A Republican lawmaker pushing legislation to legalize recreational marijuana in Missouri says his bill is in jeopardy because of stall tactics by his GOP colleagues and the insistence of the House floor leader that it include license caps.
Rep. Ron Hicks, R-Defiance, said he was initially told his marijuana legalization bill would come up for debate in the House Monday night, with only two weeks left before the legislature adjourns for the year.
Instead, Hicks says House Majority Leader Dean Plocher informed him that the bill would not move forward without further discussion about including caps on licenses to grow, transport and sell marijuana.
Hicks wants no caps at all, saying the free market should dictate how many businesses emerge in the potentially lucrative industry. He argues license caps implemented by the state in Missouri’s medical marijuana industry have created a monopoly and led to the appearance of corruption.
The bill was already facing long odds, Hicks admits, with pending adjournment, the Senate mired in gridlock and continued opposition from the state’s medical marijuana industry.
But Plocher’s resistance has dealt it a potentially fatal blow, he said.
“I’m not sure if the majority leader even wants it on the floor,” Hicks said. “This bill has been held up at every corner. It goes into committee and it sits and it sits there and I see the lobbyists going in and out of the chairman’s office. It was held up in committee. It was held up in the rules committee. It’s being held up now.”
Hicks said Plocher insisted in their conversation that his support for license caps was not the result of industry lobbying but rather from a conversation he had last week with the state’s medical marijuana director, Lyndall Fraker.
Plocher could not be immediately reached for comment.
Missouri voters approved a constitutional amendment in 2018 creating the medical marijuana program. State regulators began setting up the new industry soon after, initially issuing 338 licenses to sell, grow and process marijuana — the minimum required in the constitutional amendment.
They argued the caps would help ensure oversupply didn’t fuel a black market and note Missouri still has more than three times the number of dispensaries as neighboring Illinois, which has twice Missouri’s population.
But concerns about the caps persist, and have been stoked by rumblings of an FBI public corruption investigation and revelations of problems with the scoring process set up to decide who received a license.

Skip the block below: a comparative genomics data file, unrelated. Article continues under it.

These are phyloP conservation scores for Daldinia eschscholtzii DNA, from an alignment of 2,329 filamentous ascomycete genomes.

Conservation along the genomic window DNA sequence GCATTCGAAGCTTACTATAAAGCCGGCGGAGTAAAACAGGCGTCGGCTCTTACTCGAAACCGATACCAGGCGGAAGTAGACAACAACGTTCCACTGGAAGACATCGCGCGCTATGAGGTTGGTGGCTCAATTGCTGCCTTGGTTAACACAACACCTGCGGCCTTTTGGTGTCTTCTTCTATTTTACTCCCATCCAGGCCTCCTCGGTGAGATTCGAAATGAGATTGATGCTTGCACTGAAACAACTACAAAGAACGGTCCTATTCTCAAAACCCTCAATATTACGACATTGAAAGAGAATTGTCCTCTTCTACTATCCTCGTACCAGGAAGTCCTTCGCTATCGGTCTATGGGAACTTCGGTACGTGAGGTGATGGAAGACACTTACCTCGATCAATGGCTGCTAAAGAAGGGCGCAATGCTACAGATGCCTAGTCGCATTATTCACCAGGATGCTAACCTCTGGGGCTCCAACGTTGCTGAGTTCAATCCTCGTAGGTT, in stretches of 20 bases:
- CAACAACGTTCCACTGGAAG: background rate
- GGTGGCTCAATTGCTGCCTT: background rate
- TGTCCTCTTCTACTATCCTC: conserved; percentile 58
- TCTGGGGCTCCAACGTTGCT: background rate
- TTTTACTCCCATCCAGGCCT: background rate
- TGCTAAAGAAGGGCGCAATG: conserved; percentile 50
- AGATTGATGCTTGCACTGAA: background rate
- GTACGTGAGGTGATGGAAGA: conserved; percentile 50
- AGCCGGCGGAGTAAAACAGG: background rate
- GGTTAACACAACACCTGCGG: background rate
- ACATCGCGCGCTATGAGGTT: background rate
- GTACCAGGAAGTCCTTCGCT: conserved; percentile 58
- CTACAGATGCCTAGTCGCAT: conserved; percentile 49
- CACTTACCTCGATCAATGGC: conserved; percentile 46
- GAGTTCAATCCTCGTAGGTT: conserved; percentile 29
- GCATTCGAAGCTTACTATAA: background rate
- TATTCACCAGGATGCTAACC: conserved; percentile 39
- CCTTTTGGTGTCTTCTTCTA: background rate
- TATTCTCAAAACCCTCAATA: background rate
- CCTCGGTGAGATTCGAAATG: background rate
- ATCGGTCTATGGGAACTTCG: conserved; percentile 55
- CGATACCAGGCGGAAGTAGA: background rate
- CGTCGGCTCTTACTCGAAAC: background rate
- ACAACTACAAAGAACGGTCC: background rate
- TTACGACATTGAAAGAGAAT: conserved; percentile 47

Last year, the medical marijuana industry began the process of putting another constitutional amendment on the 2022 ballot that would legalize recreational use and allow the state to continue to cap licenses.
It would also ensure current medical marijuana license holders get the initial batch of recreational licenses.
Hicks’ proposal initially didn’t limit the number of licenses the state would issue to grow and sell marijuana. But that changed after Rep. Shane Roden, a Republican from Cedar Hill who chairs the House public safety committee, added an amendment that would cap the number of licenses at twice as many as are currently issued for medical marijuana.
Roden bristled at the accusation that he intentionally slowed down the bill’s progress or acquiesced to license caps because of pressure from the marijuana industry. He says Hicks’ bill didn’t get filed until mid-February, and he didn’t want to rush the process on a complicated issue that was certain to face pushback.
“This was a very complex issue that had all kinds of facets,” he said. “Just the multiple rabbit holes this one went down, it deserved to have more time to actually have input from everybody and discuss a little bit more depth.”
Roden says he agrees with Hicks that there should not be license caps. But the vehement opposition from the medical marijuana industry, he said, meant the bill was dead unless it included caps.
“I take offense if anyone says my committee held up that bill,” Roden said. “We did a deliberate job trying to work on a huge bill that took time.”
His GOP colleagues have “dragged their feet” in order to kill his bill, Hicks said, but he’s not ready to give up. Instead, he said he will encourage supporters to make sure Plocher hears from them in the legislative session’s final days.
“I’m gonna have the people step up,” he said. “If I have to have them camp outside the floor leader’s office, I’ll do so. You can pitch tents.”